Rachael Potter, Ph.D., is executive director and head of Gene Therapy Research at Sarepta. Rachael oversees pre-clinical development and translation to clinical trial of gene therapy for neuromuscular disorders at our Genetic Therapies Center of Excellence (GTCOE) in Columbus, Ohio. We’re sharing her journey to Sarepta and her commitment to drag tomorrow into today as part of a series exploring the people and stories behind Sarepta’s genetic medicine revolution.
Growing up, Rachael Potter was a competitive runner. She ran varsity track and cross country in high school and college. But with all those training miles came a few injuries, and she spent time in physical therapy. Eager as she was to get back to running, Rachael found the rehab process fascinating from a scientific perspective. “I always loved learning about how people move and how muscles work,” she recalled. “Then I started to dig deeper and started wondering, what’s happening inside the muscle cells and how does that repair system work? And why doesn’t it work in some people?”
That interest led Rachael to obtain a Ph.D. in Exercise Science studying the molecular pathways associated with muscle atrophy, and eventually a position as a post-doctoral research scientist in a translational gene therapy laboratory at Nationwide Children’s Hospital in Columbus, Ohio. There, she began working with a team dedicated to evaluating gene therapy-based therapeutics for Duchenne muscular dystrophy and limb-girdle muscular dystrophy. She was mentored by Louise Rodino-Klapac, Ph.D., now Sarepta’s Head of R&D and Chief Scientific Officer, studying gene delivery using AAVrh74 for Duchenne and limb-girdle. (AAVrh74 is an adeno-associated viral vector used to transport genetic material into cells.) Before long, Rachael was hooked. “I knew this was where I wanted to focus,” she said. “There is a sense of urgency in the neuromuscular field that is unmatched in any other field because of the lack of therapeutic opportunities available.”
When an opportunity arose to join Sarepta’s growing Columbus-based team in 2018, Rachael jumped at the chance to become a part of an organization that combined leading-edge science with uncompromising patient centricity. “Sarepta's mission is patient focused, and we drive innovative science forward every single day to bring these therapeutic approaches to patients,” she explained. “It means tackling the hard days with new ideas, new thoughts, creativity, troubleshooting, understanding our failures and pushing scientific approaches forward.”
At the leading edge
Sarepta expanded its Columbus-based research and development capabilities and footprint in 2021 with the opening of the 85,000-square-foot state-of-the-art GTCOE facility. Rachael and the other scientists at the GTCOE are focused on discovery, pre-clinical and clinical development supporting Sarepta’s pipeline of genetic medicines. That pipeline includes RNA, gene therapy and gene editing programs. The GTCOE also supports process development and optimization work that enables the transition from clinical-scale to commercial-scale manufacturing, a critical task facing companies developing gene therapies.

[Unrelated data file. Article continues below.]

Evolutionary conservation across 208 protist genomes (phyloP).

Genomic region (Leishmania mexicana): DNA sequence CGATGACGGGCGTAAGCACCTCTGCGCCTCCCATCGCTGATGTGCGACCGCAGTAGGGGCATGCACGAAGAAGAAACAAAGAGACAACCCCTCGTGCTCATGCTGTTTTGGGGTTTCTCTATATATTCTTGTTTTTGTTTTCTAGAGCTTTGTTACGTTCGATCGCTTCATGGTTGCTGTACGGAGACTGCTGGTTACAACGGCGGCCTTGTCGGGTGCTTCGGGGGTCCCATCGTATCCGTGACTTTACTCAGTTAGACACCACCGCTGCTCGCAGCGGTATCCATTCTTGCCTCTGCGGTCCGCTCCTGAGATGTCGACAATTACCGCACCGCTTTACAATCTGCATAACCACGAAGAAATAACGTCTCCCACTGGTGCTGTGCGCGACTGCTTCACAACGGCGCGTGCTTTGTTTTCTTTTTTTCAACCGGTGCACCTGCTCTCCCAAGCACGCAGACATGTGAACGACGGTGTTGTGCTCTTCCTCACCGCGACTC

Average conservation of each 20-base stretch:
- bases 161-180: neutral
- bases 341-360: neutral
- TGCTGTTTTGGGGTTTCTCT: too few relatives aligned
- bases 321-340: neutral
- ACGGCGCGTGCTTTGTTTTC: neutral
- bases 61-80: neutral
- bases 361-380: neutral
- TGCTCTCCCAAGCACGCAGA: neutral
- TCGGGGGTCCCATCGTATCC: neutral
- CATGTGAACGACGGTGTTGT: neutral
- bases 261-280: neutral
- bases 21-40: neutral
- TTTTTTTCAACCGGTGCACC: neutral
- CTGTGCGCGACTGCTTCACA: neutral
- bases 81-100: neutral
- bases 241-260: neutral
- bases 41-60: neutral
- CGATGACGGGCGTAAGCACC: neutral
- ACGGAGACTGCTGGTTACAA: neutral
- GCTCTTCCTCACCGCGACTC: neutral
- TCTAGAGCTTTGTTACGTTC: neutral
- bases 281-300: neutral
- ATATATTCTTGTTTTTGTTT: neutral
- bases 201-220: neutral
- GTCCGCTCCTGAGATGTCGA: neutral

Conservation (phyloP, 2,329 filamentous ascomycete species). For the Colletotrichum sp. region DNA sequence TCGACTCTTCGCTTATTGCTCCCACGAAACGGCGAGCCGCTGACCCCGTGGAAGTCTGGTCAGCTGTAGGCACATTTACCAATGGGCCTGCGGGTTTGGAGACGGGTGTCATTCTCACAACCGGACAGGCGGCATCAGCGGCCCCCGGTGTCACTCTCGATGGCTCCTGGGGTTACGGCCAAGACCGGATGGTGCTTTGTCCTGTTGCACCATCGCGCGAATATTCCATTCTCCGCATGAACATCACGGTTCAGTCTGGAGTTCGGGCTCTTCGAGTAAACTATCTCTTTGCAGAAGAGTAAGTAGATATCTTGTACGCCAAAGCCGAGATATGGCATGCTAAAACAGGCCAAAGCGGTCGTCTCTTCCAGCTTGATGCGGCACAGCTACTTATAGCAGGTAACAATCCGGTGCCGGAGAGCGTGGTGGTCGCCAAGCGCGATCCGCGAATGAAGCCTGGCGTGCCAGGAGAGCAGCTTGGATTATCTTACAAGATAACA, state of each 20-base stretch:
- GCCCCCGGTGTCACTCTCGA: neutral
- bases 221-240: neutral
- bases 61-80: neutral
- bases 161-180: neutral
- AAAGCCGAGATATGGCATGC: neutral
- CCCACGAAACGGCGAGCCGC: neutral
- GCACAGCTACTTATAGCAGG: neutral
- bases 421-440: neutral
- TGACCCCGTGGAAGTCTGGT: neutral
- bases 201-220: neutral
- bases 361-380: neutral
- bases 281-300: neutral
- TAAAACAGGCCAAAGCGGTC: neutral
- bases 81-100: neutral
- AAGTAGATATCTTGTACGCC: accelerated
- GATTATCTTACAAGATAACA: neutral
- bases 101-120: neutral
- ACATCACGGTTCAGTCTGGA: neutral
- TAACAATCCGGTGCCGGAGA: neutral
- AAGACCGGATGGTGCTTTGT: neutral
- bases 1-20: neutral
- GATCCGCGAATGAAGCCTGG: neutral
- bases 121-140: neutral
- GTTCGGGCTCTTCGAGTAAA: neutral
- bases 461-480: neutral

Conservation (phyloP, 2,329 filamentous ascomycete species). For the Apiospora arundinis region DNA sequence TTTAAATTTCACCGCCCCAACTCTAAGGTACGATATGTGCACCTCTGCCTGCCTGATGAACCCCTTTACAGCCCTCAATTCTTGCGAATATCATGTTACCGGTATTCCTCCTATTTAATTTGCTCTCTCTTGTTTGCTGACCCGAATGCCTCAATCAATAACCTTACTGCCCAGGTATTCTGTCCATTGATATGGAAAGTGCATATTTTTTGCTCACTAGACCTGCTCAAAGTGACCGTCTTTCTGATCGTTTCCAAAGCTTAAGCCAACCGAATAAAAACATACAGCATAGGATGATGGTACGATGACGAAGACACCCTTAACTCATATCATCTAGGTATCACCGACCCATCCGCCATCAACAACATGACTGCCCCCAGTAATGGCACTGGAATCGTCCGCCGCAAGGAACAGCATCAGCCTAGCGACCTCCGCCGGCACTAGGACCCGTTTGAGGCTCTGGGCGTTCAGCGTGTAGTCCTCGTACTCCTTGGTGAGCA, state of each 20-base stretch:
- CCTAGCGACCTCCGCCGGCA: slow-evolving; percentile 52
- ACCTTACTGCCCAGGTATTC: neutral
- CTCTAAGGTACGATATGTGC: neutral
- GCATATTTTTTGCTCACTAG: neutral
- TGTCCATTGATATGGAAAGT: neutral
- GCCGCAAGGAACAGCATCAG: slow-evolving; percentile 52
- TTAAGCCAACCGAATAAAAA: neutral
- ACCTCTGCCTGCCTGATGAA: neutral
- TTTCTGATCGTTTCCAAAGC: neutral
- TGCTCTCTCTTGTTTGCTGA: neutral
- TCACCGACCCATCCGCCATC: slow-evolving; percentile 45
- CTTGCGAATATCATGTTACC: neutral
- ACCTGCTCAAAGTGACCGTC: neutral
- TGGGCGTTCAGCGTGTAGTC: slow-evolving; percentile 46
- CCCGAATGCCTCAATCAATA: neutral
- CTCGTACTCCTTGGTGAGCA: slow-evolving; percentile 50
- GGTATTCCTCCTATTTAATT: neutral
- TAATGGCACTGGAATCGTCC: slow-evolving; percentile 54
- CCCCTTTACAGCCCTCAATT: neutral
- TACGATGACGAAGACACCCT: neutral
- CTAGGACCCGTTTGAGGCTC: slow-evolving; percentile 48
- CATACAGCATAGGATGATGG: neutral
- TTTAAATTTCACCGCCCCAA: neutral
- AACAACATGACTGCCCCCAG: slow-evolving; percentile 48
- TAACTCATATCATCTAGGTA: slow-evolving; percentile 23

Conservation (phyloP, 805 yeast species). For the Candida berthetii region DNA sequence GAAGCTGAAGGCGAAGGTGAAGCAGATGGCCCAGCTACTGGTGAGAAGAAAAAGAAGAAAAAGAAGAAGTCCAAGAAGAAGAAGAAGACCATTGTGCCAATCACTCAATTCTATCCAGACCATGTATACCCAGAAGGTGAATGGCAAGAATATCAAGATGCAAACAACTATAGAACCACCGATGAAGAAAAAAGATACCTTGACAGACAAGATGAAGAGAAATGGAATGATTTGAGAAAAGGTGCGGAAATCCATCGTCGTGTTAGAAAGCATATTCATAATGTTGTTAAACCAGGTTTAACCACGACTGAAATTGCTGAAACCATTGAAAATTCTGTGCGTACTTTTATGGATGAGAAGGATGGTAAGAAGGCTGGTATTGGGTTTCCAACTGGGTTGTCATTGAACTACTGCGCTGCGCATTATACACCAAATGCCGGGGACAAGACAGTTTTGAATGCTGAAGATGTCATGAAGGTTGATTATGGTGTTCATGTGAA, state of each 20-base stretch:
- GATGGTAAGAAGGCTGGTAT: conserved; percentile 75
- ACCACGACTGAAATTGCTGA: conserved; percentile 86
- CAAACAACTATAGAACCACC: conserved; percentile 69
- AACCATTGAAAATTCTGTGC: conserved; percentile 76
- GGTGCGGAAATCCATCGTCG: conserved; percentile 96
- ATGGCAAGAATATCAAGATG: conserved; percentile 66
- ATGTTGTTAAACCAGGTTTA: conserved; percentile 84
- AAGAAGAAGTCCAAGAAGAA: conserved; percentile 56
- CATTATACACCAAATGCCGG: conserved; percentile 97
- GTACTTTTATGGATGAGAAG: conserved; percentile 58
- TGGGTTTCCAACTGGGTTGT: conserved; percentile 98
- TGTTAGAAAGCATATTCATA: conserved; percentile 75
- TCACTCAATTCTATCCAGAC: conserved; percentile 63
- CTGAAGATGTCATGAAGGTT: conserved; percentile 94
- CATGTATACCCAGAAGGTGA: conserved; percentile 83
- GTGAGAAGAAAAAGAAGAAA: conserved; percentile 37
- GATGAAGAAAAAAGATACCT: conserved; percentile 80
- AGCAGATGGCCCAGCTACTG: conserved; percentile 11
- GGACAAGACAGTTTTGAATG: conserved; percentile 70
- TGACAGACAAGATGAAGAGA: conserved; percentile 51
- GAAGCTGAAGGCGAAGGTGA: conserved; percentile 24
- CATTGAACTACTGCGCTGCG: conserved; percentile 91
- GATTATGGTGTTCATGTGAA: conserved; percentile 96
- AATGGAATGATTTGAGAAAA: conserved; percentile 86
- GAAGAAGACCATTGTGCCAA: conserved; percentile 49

In her role as head of Gene Therapy Research, Rachael wears many hats, overseeing everything from early-stage innovation and conceptual design of research programs to translation from research to clinical development. “Every day is a new opportunity and I get to learn something new every day. We work hard to continually evolve and push the field forward,” she said. “We dive head first into potential therapies and come out with new opportunities for the patient community across many disease indications.”
Where science meets mission
Sarepta’s leading pipeline candidate is a potential gene therapy for Duchenne muscular dystrophy, and Rachael has the unique experience of being involved with the program from its earliest pre-clinical days, through a first-in-human study, to now its pivotal study. “I had the opportunity to meet some of the patients who were in the first trial for our investigational therapy SRP-9001 for the treatment of Duchenne muscular dystrophy,” she recalled. “In meeting these boys and their families, it really brought the mission of patient-focused to the forefront. I was able to see the hope and excitement in the parents’ and the boys' eyes, and it made me extremely excited about the opportunity as we move these transformative therapies forward.”
It all comes back to the patients
While Rachael is excited about Sarepta’s progress in various research programs, she cautions that tackling genetic rare diseases is not for the faint of heart, as setbacks are common in this challenging space.
“There are days in your scientific career that are difficult. However, in order to be a leader in science, you have to be willing to try and fail and try again,” she explained. “We have learned a lot in the development process for gene therapy and continue to leverage learnings in order to drive the most innovative, cutting-edge science forward for precision genetic medicine approaches.”
What keeps her going on those frustrating days? “It all comes back to those families and patients who have no treatment available and are looking towards the precision genetic medicine field with hope,” she said. “That unmet need drives us to advance the science as quickly as we can. The hope I have for these patients is that we forge a path for transformative precision medicine for neuromuscular indications.”
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